by Sarbbottam Bandyopadhyay on Tuesday, 26 November 2013

+10
Vote on this proposal
Status: Confirmed
Section
Full talk

Technical level
Intermediate

Objective

Web is open platform, thus any application developed for this open platform should be accessible for any users, irrespective of their disabilities. Accessibility must be treated as the core feature of the user experience. Quite often, a web application that is keyboard accessible is considered to be accessible compliant. How ever which is partially true. For example, ‘hasgeek login’ form. There are visual indication of the error in the page, however for visually challenged user there is no indication for error and teh experience is more like an infinite loop. Using aria-invalid and aria-described by solves the problem.

Description

Every web site (e-commerce, forums, social networks etc) that deals with users uses web forms. Web forms are used in several scenarios, user registration, upgrade, profile update, posting an article, questions, comments. A plain old HTML form always serves the purpose, but quite an often, CSS and/or JavaScript are used to make the experience smooth and shiny. For example, password strength meter, form validations, custom drop-down menus, auto complete, modal dialogs etc. These shiny and dynamic stuffs look visually awesome and stunning.

Developers mainly focus on the 'look and feel' along with performance. Is the awesome looking UI accessible via keyboard completely, accessible for a visually challenged user?

If not, how to achieve it? How to make visually challenged users aware of all the dynamic changes/updates the UI is going through?
Many a times we use custom elements instead of native. For example, using a custom drop down menu instead of native select/options. It is quite easy to visually implement a custom drop down menus using div(s), ul(s) and li(s). But, is it completely accessible, via keyboard, by a user who is visually challenged?

This presentation will mainly focus on 'HOW' rather than 'WHAT' with respect to web accessibility and real life use cases of accessibility.

Speaker bio

Sarbbottam is a front-end engineer for Yahoo. He manages the UI for user registration flow. He is passionate about making the UI accessible for challenged user, cross browser compatibility of the UI and web performance. He firmly believes that any web application must always be functional without JavaScript and JavaScript must be used for progressive enhancement of the UI.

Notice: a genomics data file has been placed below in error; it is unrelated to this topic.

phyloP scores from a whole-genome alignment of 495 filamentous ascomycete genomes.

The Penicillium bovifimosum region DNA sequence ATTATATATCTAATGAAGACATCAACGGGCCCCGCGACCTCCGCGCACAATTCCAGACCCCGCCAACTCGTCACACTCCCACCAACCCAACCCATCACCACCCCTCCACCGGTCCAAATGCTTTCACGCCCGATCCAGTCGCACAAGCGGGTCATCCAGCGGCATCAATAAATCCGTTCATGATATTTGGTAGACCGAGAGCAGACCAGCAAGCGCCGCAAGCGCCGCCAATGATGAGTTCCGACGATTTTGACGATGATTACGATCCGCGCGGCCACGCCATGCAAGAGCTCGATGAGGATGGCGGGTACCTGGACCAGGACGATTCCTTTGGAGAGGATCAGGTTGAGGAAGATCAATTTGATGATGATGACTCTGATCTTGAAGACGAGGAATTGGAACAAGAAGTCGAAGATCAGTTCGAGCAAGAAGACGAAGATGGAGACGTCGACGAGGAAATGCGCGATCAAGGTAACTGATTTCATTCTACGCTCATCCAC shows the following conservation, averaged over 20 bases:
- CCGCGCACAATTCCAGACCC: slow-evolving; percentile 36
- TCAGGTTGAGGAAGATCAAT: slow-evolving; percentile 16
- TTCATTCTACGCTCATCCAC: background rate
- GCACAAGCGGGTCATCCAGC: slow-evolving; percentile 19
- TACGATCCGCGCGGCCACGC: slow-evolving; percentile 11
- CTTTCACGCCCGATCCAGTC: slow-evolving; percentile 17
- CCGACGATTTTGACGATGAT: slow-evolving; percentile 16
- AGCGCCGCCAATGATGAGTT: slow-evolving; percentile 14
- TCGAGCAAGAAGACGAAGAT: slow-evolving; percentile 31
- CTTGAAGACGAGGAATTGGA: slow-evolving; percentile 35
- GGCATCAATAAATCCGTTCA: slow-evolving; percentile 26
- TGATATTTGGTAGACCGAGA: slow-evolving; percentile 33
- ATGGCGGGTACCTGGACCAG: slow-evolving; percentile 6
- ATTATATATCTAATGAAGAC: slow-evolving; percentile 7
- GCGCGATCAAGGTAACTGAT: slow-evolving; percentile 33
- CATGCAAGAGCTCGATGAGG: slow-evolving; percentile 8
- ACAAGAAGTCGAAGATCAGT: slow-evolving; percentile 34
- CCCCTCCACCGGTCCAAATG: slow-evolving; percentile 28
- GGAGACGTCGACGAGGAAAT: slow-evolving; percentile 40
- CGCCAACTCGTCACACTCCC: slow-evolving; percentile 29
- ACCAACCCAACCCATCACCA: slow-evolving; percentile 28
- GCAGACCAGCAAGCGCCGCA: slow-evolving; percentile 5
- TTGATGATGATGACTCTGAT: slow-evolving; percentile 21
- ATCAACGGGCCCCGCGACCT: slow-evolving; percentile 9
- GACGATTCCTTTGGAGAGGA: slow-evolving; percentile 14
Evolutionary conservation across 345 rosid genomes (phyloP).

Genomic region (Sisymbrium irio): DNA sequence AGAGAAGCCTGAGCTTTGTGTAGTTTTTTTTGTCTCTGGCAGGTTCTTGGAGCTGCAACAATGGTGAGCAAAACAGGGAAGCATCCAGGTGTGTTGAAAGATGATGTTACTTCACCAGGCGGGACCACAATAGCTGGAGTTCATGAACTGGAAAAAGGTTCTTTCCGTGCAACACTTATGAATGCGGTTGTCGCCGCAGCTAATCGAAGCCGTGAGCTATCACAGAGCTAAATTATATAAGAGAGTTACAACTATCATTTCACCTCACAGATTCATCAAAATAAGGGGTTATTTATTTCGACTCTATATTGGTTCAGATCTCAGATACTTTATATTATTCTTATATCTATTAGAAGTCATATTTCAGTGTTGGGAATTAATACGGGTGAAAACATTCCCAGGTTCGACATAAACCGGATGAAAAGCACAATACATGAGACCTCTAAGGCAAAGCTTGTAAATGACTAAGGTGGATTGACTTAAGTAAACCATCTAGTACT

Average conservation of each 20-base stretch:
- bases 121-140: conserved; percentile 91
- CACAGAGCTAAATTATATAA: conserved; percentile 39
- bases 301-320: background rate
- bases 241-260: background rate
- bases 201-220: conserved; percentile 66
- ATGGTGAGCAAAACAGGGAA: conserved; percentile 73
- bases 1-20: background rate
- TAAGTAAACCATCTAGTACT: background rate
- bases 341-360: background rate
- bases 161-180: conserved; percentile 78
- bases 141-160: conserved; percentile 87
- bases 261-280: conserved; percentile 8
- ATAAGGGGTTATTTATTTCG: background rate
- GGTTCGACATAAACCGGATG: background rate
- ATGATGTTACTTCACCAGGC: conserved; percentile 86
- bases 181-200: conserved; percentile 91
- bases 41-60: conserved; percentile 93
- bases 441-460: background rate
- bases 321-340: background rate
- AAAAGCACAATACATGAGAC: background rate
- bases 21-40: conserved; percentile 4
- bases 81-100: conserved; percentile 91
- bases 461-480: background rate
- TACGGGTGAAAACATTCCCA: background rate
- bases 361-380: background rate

Comments

  • 3
    [-] Jitendra Vyas (@jitendravyas) 3 years ago

    +1 Glad to see a proposal on web Accessibility

  • 2
    [-] Kiran Jonnalagadda (@jace) 3 years ago

    Hey Sarbbottam, let me know what to do with the login page and I'll fix it right away. No need to wait to be embarrassed from stage. :)

    • 2
      [-] $ąяββ๏ţţąʍ (@sarbbottam) 3 years ago (edited 3 years ago)

      Hey Kiran,

      Please add required or aria-required='true' to the required elements.

      <input autofocus id="username" name="username" tabindex="1" type="text" value="">
      <input id="password" name="password" tabindex="2" type="password" value="">


      <input autofocus id="username" name="username" tabindex="1" type="text" value="" aria-required="true">
      <input id="password" name="password" tabindex="2" type="password" value="" aria-required="true">

      Should you want to use 'required' instead of 'aria-required', please make sure to use 'novalidate' attribute to the form to turn of default validation.

      Visually * indicate required but for a visually challenged person required or aria-required is required. Too many required in the last statement :).


      While displaying <p class="help-error"><span>This field is required.</span></p> in the DOM, please add aria-invalid='true' to the input elements.

      <input autofocus id="username" name="username" tabindex="1" type="text" value="" aria-required="true" aria-invalid="true">.

      Again visually the error message implies that there is error, to convey the same to assistive technology aria-invalid needs to be utilized.


      It will be great if "<span>This field is required.</span>" can be identified with a 'id' attribute and same can be referred in the 'aria-describedby' attribute to the input element.

      <input autofocus id="username" name="username" tabindex="1" type="text" value="" aria-required="true" aria-invalid="true" aria-describedby='#username-message'>.

      <span id="username-message>This field is required.</span>
      A nice speech bubble sort of UI creates the visual link between the element and message describing it. To achieve the same in assistive technology ‘aria-describedby’ is used.

      Hope it will be helpful.
      @sarbbottam

      • 1
        [-] Kiran Jonnalagadda (@jace) 3 years ago

        BTW, you appear to have two accounts. Let me know if you need help merging them.

        • 1
          [-] $ąяββ๏ţţąʍ (@sarbbottam) 3 years ago

          Oh, I thought they already got merged https://twitter.com/sarbbottam/status/405466905458130945.

          However, if it still appear to be multiple accounts, it will be great to merge both of them.

          • 1
            [-] Kiran Jonnalagadda (@jace) 3 years ago

            Funnel doesn't migrate data over to a merged account yet. I'll fix that. You might want to edit your name in the account settings though, as everything downstream up to the final schedule will read it from here.

      • 1
        [-] Kiran Jonnalagadda (@jace) 3 years ago

        Thanks! That is very helpful. Some of this will require changes to the underlying form library. I'll submit those patches upstream.

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